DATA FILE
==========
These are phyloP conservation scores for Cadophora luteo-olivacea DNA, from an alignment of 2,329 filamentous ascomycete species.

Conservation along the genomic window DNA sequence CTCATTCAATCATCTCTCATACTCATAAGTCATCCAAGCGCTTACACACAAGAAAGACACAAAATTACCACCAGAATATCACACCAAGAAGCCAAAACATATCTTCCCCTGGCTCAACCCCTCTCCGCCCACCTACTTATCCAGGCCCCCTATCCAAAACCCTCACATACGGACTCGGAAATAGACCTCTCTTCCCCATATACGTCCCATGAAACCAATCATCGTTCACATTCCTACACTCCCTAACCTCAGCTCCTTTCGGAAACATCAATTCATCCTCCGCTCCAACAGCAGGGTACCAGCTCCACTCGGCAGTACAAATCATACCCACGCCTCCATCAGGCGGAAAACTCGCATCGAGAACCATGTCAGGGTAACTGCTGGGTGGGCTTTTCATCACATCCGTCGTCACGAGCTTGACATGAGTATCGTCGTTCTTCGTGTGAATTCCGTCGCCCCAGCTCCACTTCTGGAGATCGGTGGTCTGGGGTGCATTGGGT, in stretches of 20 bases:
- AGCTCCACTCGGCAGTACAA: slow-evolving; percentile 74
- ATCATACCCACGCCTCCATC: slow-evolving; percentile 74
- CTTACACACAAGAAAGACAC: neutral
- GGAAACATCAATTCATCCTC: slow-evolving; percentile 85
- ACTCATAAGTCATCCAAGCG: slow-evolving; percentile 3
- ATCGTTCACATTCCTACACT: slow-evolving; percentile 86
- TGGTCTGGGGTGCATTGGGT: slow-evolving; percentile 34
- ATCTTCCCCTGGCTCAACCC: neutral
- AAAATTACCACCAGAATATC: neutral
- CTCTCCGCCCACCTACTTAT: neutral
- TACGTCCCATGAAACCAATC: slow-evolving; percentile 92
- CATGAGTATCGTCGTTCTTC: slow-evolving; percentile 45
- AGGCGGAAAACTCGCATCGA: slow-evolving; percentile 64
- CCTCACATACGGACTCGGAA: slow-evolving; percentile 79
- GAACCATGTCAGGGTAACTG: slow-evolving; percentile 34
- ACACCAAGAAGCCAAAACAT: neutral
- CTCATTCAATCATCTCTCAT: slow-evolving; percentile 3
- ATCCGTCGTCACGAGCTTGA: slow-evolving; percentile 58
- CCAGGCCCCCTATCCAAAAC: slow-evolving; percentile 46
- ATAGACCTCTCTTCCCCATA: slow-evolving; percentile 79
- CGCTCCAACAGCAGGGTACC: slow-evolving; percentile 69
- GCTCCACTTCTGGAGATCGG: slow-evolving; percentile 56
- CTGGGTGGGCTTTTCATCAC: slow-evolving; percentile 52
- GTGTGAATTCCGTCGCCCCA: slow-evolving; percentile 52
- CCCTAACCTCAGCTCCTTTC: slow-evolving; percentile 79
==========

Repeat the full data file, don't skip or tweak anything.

These are phyloP conservation scores for Cadophora luteo-olivacea DNA, from an alignment of 2,329 filamentous ascomycete species.

Conservation along the genomic window DNA sequence CTCATTCAATCATCTCTCATACTCATAAGTCATCCAAGCGCTTACACACAAGAAAGACACAAAATTACCACCAGAATATCACACCAAGAAGCCAAAACATATCTTCCCCTGGCTCAACCCCTCTCCGCCCACCTACTTATCCAGGCCCCCTATCCAAAACCCTCACATACGGACTCGGAAATAGACCTCTCTTCCCCATATACGTCCCATGAAACCAATCATCGTTCACATTCCTACACTCCCTAACCTCAGCTCCTTTCGGAAACATCAATTCATCCTCCGCTCCAACAGCAGGGTACCAGCTCCACTCGGCAGTACAAATCATACCCACGCCTCCATCAGGCGGAAAACTCGCATCGAGAACCATGTCAGGGTAACTGCTGGGTGGGCTTTTCATCACATCCGTCGTCACGAGCTTGACATGAGTATCGTCGTTCTTCGTGTGAATTCCGTCGCCCCAGCTCCACTTCTGGAGATCGGTGGTCTGGGGTGCATTGGGT, in stretches of 20 bases:
- AGCTCCACTCGGCAGTACAA: slow-evolving; percentile 74
- ATCATACCCACGCCTCCATC: slow-evolving; percentile 74
- CTTACACACAAGAAAGACAC: neutral
- GGAAACATCAATTCATCCTC: slow-evolving; percentile 85
- ACTCATAAGTCATCCAAGCG: slow-evolving; percentile 3
- ATCGTTCACATTCCTACACT: slow-evolving; percentile 86
- TGGTCTGGGGTGCATTGGGT: slow-evolving; percentile 34
- ATCTTCCCCTGGCTCAACCC: neutral
- AAAATTACCACCAGAATATC: neutral
- CTCTCCGCCCACCTACTTAT: neutral
- TACGTCCCATGAAACCAATC: slow-evolving; percentile 92
- CATGAGTATCGTCGTTCTTC: slow-evolving; percentile 45
- AGGCGGAAAACTCGCATCGA: slow-evolving; percentile 64
- CCTCACATACGGACTCGGAA: slow-evolving; percentile 79
- GAACCATGTCAGGGTAACTG: slow-evolving; percentile 34
- ACACCAAGAAGCCAAAACAT: neutral
- CTCATTCAATCATCTCTCAT: slow-evolving; percentile 3
- ATCCGTCGTCACGAGCTTGA: slow-evolving; percentile 58
- CCAGGCCCCCTATCCAAAAC: slow-evolving; percentile 46
- ATAGACCTCTCTTCCCCATA: slow-evolving; percentile 79
- CGCTCCAACAGCAGGGTACC: slow-evolving; percentile 69
- GCTCCACTTCTGGAGATCGG: slow-evolving; percentile 56
- CTGGGTGGGCTTTTCATCAC: slow-evolving; percentile 52
- GTGTGAATTCCGTCGCCCCA: slow-evolving; percentile 52
- CCCTAACCTCAGCTCCTTTC: slow-evolving; percentile 79